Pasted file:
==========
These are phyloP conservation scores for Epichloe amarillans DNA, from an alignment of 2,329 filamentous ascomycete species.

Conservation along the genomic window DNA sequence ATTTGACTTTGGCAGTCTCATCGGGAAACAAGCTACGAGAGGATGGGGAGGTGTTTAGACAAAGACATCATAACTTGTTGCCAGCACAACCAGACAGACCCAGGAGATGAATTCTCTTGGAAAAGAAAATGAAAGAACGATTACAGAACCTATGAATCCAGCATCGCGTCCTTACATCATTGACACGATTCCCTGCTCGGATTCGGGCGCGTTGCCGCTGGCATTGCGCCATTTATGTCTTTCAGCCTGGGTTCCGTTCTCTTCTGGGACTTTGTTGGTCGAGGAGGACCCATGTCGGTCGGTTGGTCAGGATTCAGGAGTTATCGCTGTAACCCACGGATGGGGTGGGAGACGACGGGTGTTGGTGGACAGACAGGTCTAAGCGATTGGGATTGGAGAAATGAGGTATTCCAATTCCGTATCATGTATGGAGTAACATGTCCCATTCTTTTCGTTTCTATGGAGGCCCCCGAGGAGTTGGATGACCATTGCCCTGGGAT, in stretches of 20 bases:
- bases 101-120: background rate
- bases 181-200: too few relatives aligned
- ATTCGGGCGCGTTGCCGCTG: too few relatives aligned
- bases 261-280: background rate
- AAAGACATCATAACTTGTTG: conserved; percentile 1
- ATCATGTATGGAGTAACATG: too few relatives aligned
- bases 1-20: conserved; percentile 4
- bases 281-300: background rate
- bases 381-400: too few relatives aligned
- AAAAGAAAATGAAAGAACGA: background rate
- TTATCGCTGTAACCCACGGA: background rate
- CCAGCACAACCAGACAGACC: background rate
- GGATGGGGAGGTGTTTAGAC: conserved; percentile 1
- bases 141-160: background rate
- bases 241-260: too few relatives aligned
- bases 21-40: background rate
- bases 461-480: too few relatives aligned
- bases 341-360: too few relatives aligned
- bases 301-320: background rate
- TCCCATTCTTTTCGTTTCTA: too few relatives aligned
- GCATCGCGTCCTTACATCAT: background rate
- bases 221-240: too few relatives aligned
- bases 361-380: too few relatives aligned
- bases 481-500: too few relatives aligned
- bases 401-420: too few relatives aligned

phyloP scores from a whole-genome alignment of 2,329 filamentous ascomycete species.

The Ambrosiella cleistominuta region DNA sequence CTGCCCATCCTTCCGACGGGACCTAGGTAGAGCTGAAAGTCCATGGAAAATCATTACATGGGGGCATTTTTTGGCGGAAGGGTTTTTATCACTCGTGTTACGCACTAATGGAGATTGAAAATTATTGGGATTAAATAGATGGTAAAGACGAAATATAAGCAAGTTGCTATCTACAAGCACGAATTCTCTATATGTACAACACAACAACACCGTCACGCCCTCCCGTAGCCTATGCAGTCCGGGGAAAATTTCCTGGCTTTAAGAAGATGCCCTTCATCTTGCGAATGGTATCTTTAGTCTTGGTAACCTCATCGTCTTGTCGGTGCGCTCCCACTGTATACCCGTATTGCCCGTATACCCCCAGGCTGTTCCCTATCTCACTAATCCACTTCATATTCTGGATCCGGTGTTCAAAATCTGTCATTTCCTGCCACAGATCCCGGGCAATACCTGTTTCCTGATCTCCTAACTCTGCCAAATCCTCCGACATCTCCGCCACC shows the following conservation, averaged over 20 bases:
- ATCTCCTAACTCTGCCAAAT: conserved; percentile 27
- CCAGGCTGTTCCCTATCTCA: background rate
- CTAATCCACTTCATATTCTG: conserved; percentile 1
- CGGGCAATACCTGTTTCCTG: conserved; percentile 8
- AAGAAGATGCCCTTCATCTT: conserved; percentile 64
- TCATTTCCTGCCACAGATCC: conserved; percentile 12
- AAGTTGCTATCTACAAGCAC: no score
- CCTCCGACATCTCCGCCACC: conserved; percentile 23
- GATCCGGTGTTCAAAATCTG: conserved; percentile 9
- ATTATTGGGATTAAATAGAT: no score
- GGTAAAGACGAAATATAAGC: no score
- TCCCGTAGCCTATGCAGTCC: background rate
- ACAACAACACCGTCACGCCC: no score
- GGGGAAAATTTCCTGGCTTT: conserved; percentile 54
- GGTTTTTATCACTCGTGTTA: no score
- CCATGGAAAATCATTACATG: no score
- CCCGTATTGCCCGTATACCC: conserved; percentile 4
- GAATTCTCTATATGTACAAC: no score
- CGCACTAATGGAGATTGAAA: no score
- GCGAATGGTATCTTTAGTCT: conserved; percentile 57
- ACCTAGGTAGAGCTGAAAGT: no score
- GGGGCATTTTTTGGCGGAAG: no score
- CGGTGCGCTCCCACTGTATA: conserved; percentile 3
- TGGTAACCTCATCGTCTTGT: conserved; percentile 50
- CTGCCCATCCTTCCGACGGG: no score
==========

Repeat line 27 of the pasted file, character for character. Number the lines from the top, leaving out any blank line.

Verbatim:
- bases 401-420: too few relatives aligned